North Koreans alter South Korean song lyrics to create defector anthem

Lee Sang Yong  |  2018-04-13 16:21

Another South Korean song has been gaining in popularity in the North Korean border region, report sources inside the country. However, instead of singing the original lyrics, some residents have reportedly changed the words to reflect their "longing for unification."

"More people are singing South Korean songs now following the performances by South Korean musicians in Pyongyang," a source from Ryanggang Province told Daily NK on April 10. "But as people are still being careful due to the ongoing crackdown, many have chosen to simply switch out the lyrics for words praising Kim Jong Un."

However, the source also described one song which has taken on a more subtle change. The song in question is the 2005 hit 'Unconditional' by Park Sang Chul. With its fast tempo and familiar "trot" characteristics, the song appears to have gained popularity in the North recently due to its wide appeal. 

But the song also provides a convenient opportunity for North Koreans to change the lyrics to a more subversive ideal. 

The original lyrics say, "I'll cross the Pacific, I'll cross the Atlantic, I'll cross the Indian Ocean. If you call me, I will run to you. I will run to you unconditionally." 

But the modified lyrics instead say, "I'll cross the Amnok (Yalu River), I'll cross the Tumen, I'll cross the barbed-wire fences. If you call me, I will run to you. I will run to you unconditionally."

On its face, replacing the large oceans with local rivers may not be considered a very threatening change, but the source said that the underlying intention is to express the desire to "flee" the country.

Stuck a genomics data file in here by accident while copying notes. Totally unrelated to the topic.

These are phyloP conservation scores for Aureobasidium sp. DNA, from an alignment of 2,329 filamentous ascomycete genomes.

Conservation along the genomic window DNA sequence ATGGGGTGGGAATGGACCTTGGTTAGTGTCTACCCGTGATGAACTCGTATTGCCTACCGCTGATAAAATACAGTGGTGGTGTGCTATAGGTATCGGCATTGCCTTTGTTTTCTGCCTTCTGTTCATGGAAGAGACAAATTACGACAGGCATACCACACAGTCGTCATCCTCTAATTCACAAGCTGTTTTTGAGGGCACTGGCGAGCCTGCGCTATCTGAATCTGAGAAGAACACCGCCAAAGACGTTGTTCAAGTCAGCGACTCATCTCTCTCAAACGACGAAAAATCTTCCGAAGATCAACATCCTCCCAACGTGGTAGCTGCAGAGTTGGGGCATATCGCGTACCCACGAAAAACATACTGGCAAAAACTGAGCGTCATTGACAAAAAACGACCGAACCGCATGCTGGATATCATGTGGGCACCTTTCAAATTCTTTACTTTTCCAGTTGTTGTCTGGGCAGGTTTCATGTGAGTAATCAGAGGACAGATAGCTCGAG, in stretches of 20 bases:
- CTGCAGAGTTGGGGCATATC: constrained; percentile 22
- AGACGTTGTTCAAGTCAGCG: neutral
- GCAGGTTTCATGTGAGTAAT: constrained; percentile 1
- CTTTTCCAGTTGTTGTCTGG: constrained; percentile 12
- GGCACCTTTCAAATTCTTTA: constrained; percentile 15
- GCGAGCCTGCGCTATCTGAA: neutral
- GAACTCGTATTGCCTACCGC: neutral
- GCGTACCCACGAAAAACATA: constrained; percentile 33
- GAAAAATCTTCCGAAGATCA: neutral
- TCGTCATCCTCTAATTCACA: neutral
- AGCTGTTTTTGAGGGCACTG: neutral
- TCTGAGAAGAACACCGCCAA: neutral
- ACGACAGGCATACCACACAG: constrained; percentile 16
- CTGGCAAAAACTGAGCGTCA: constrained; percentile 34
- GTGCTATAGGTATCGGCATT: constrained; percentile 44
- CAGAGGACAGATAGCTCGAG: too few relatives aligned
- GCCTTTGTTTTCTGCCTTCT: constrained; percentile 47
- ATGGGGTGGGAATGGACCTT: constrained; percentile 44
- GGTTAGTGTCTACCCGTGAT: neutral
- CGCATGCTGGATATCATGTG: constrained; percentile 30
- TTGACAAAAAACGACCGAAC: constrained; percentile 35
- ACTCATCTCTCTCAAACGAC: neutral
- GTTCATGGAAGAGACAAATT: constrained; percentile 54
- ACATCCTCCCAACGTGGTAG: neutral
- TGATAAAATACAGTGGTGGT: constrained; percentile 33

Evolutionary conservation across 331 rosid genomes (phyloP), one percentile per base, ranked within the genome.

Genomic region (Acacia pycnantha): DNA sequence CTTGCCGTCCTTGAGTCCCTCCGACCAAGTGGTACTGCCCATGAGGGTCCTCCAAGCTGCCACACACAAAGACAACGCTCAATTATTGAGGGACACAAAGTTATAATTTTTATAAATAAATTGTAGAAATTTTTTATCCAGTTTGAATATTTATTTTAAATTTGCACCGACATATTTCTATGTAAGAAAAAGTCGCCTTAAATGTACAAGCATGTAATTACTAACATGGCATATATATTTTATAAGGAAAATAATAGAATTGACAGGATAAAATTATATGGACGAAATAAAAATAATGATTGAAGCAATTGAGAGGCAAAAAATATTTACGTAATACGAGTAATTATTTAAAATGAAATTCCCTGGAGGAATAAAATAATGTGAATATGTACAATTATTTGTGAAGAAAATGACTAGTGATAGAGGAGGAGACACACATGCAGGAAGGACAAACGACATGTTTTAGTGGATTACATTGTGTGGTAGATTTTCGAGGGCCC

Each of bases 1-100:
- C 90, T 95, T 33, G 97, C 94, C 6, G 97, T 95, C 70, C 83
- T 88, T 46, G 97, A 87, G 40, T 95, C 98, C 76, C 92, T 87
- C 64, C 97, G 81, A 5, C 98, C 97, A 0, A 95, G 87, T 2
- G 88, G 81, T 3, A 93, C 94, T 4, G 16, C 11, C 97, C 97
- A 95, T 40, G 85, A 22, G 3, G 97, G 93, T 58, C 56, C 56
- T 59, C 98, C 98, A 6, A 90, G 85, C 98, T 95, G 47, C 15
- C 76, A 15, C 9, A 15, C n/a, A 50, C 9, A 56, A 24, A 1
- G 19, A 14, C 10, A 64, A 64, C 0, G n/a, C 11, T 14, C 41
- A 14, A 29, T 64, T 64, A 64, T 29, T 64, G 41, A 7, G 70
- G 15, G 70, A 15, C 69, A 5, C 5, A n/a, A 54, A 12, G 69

"It sounds at first like they are just saying that 'love has no borders,' but it can actually be interpreted as a desire to escape [the country]. Still, the authorities have yet to crack down on this song," said a separate source in North Hamgyong Province.

He added that this instance should not, however, be taken to mean that the authorities have quietly lifted restrictions on South Korean music, as other sources have confirmed recent efforts by the government to intensify these restrictions.


The Asahi Shimbun reported on a similar incident on April 8, saying that "six individuals aged 16 - 17 were put on open trial in the Samsu district of Ryanggang Province on March 22 for 'listening and dancing to 50 South Korean songs.'"

But while some residents change the lyrics to more politically palatable versions, the practice of modifying such songs has also often been led by the North Korean authorities themselves.

For example, the authorities inserted praise for the countrys political system in the final verse of the 1985 Kim Bum Ryong song "Wind Wind Wind," changing the words from "you are a wind that makes me cry" to "the wind of Juche." In another example, lyrics from the 1994 song "The Fairy and the Woodcutter" by Kim Chang Nam were changed from the romantic line, "On the day the flowers bloomed and fell between the sky and earth, in the valley forest...," to the anti-South Korean insult, "President Kim Young Sam] has lost his mind, he's crazed by the [US] Dollar and melts at the [Japanese] Yen."

Despite the apparent crackdown, the long-held affection for South Korean music in North Korea remains. "'Maze of Love' (by Choi Jin Hee) is another song that became popular with lyrics altered by authorities," the source said. "Officials had in the past discussed the fact that residents knew the original lyrics and were singing it that way, and responded by making that version of the song illegal. But it really had no effect." 

The broadcast of Kim Jong Un's attendance at the early April K-pop performance in Pyongyang makes it more difficult for the authorities to justify continued restrictions on South Korean music. 

"In official lectures, the authorities have still failed to properly address the issue of South Korean music," the Ryanggang Province-based source said. 

"And as the crackdown intensifies, people have begun asking why there is a 'double standard between Kim Jong Un at the top and the rest of the people.'"

*Translated by Colin Zwirko

 
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